About

In September of 2014 I started my PhD, as I write this I’m barely past the first half of the first year. Two courses, by two great professors, have encouraged the use of a commonplace book to help shape our thoughts. This blog represents a combination of my thoughts during my doctoral studies at Queens University, Kingston, Ontario. For the most part I focus on curriculum theorizing and academic writing, but occasionally I wander off topic.

Below are the specifications from the two main courses which prompted these efforts. Make up your own minds as whether I met their requirements…

For centuries, commonplace books have been collecting places for the memories, experiences, quotations, and ponderings of individuals. The commonplace book differs from a journal because it goes beyond being narratives of experience and reflection. Instead, the book is a montage of bits and pieces that becomes a location for interpretation. Besides personal experiences, ideas, and reflections, a commonplace book can contain the responses of others, images, articles, news clippings, a site on the Internet, or a printed piece from a web search. The commonplace book is a tool where you can collect and develop your thinking about narrative and writing by revisiting entries, writing responses, and understanding your experiences in the course, in your writing, and more broadly in your other academic investigations and daily living.

One way to write in your commonplace book is to use “flow writing.” Writing in this way begins with an image, a phrase or a sentence as a prompt for writing continuously within a defined length of time. With such an approach, the writer does not worry about grammar, spelling, or the logic of the ideas. Language can be shaped and honed later. Instead, the purpose of this writing is to open up to a flow of ideas and language.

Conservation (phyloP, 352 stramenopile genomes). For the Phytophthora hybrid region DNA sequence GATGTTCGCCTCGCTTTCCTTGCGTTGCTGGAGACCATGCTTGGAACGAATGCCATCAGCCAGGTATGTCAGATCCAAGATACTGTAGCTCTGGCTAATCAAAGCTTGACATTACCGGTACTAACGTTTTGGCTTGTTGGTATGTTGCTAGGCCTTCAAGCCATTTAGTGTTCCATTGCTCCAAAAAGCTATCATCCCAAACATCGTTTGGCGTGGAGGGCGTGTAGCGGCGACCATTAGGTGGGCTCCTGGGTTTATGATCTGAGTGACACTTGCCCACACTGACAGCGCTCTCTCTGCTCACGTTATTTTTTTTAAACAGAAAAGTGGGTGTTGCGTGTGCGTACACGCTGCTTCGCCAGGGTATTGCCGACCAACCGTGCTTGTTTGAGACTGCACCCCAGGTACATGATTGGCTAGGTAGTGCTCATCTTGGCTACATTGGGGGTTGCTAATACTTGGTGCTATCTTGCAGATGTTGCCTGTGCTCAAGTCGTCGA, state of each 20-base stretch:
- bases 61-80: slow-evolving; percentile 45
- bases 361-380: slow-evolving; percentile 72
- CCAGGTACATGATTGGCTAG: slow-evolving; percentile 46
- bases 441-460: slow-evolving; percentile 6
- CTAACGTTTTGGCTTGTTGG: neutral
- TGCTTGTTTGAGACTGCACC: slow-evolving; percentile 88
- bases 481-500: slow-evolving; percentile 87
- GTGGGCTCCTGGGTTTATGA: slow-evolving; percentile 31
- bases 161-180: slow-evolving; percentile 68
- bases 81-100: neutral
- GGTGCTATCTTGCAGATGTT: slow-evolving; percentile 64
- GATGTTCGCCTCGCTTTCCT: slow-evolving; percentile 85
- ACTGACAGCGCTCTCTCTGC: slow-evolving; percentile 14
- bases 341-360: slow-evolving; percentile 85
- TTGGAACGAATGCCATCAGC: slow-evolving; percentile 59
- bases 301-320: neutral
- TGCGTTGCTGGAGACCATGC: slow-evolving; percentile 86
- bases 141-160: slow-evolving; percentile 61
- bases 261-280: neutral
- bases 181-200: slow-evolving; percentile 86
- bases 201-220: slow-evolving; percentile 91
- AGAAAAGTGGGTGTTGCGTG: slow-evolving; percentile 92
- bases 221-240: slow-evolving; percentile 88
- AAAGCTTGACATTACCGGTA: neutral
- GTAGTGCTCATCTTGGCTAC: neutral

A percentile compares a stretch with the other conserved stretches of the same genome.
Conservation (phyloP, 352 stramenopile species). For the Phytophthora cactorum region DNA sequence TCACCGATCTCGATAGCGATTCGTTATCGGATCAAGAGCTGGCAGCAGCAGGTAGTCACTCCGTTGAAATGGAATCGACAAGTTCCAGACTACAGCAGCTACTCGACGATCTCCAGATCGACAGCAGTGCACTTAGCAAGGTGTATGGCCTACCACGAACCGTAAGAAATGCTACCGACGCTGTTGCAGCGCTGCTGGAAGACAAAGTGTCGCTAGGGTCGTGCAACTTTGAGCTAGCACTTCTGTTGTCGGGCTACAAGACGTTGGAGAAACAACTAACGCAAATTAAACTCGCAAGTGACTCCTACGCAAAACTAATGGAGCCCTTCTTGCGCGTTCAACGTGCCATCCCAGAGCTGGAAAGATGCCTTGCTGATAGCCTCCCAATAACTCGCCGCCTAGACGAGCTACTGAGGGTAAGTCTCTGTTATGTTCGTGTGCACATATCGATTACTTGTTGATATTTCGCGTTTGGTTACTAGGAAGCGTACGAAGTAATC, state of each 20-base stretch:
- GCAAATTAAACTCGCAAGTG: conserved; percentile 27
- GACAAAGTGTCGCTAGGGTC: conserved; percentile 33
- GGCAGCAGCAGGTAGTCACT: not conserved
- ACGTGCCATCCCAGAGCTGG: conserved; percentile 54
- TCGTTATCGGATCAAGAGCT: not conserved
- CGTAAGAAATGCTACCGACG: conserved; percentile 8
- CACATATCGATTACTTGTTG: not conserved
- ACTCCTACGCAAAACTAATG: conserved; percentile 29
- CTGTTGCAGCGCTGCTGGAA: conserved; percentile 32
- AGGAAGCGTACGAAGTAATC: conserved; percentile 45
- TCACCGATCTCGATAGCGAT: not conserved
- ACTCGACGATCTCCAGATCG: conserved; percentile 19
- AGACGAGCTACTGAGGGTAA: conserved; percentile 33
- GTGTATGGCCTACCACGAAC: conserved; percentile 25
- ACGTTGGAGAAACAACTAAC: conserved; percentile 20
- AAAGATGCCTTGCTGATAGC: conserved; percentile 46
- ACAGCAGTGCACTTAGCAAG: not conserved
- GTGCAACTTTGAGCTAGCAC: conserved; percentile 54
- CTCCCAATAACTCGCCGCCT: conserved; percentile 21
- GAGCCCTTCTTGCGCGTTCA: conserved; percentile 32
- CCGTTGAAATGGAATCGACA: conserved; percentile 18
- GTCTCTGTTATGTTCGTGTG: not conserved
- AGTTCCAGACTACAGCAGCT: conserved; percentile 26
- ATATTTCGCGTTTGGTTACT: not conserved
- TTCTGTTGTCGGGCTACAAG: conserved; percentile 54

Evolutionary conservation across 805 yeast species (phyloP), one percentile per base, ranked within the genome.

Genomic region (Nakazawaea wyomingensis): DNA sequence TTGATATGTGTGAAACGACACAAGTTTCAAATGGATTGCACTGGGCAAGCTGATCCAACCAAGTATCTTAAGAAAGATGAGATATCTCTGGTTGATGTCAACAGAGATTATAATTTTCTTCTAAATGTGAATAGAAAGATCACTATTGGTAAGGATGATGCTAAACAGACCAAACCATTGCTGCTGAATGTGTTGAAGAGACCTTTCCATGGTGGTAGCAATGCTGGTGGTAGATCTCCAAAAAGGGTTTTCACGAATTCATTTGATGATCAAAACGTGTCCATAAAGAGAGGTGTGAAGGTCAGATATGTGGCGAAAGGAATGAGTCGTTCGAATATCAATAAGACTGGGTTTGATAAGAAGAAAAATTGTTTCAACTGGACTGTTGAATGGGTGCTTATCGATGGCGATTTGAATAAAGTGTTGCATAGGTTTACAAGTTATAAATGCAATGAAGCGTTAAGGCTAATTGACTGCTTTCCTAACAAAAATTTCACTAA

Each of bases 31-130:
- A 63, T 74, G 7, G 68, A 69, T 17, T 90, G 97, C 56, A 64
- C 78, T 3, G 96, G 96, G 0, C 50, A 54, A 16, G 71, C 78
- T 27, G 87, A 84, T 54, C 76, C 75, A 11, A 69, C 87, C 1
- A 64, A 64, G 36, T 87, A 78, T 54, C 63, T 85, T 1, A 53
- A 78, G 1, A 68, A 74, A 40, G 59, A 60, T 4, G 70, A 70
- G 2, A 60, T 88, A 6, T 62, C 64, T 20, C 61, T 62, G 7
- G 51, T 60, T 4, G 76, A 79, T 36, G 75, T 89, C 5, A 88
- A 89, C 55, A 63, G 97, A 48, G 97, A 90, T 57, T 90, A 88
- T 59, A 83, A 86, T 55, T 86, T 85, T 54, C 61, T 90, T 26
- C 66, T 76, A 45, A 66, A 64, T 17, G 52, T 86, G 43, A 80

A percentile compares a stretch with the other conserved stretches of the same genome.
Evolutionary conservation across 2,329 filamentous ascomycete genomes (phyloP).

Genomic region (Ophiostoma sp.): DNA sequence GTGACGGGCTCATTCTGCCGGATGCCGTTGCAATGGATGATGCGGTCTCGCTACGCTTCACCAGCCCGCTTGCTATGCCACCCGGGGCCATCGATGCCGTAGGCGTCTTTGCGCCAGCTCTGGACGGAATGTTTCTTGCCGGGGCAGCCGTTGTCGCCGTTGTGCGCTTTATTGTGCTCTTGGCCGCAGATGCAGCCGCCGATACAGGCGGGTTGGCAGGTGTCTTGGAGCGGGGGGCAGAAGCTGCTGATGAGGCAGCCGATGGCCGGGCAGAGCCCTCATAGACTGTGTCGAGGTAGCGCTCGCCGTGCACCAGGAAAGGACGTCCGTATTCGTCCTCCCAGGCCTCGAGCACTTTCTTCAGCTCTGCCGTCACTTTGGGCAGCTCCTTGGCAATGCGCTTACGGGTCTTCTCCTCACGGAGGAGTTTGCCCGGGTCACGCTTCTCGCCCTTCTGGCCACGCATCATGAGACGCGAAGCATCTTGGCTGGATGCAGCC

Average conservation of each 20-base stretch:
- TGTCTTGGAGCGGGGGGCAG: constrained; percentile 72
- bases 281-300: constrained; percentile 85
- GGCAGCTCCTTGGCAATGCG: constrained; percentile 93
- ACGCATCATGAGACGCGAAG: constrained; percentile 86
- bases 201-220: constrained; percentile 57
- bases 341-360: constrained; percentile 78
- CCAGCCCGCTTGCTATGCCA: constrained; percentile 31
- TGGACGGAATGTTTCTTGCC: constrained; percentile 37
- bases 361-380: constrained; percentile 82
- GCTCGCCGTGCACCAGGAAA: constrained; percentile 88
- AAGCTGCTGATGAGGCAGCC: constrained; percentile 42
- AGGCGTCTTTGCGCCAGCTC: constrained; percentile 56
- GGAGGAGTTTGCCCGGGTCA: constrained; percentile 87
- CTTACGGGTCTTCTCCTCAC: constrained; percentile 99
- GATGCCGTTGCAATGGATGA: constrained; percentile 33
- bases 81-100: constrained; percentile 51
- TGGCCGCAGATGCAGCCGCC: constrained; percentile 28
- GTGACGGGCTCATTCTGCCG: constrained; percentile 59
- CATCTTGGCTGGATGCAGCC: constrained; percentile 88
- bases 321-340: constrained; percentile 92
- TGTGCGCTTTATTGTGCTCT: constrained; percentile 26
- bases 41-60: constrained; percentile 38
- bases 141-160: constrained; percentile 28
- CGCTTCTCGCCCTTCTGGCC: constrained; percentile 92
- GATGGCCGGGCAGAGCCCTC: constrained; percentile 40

Rebecca Luce-Kapler (January 2015)
Syllabus for EDUC-901: Scholarly Writing in Education
Faculty of Education, Queen’s University, Kingston, Ontario.

A commonplace book is a place to compile knowledge. Historically, these have taken the form of scrapbooks or some other text wherein the author writes notes, jots ideas, pastes other sources or clippings, and collects ideas, quandaries, recollections, and meanderings.

You may use a physical notebook or text as the basis for your commonplace book, or you may use a word processor/blog/personal medium that you feel comfortable manipulating.

Each class, you shall prepare a short, written response to the assigned readings.

The response does not need to be elegant prose. Notes, questions, sketches, graphics, and external links are perfectly acceptable.

Your response can be a personal response, considering your experiences, research interests, and contemporary questions in light of the readings.

Your response can be critical of the texts, or relate the reading to other experiences and materials.

Your response can include questions that you wish to explore in class discussion, or with peers, including matters requiring clarification.

When you are not leading a seminar, you are responsible for participating in the curriculum conversation being fostered in the class. Your journal will serve as a prompt and as a foundation for your participation.

At the end of the course, you will submit a hard copy of your commonplace book (or, in the case of electronic/alternative media, a link to the source), which will be returned to you after I have had occasion to read through it.

Theodore Christou (September 2014)
Syllabus for EDUC-910: The Traditions of Curriculum
Faculty of Education, Queen’s University, Kingston, Ontario.

 

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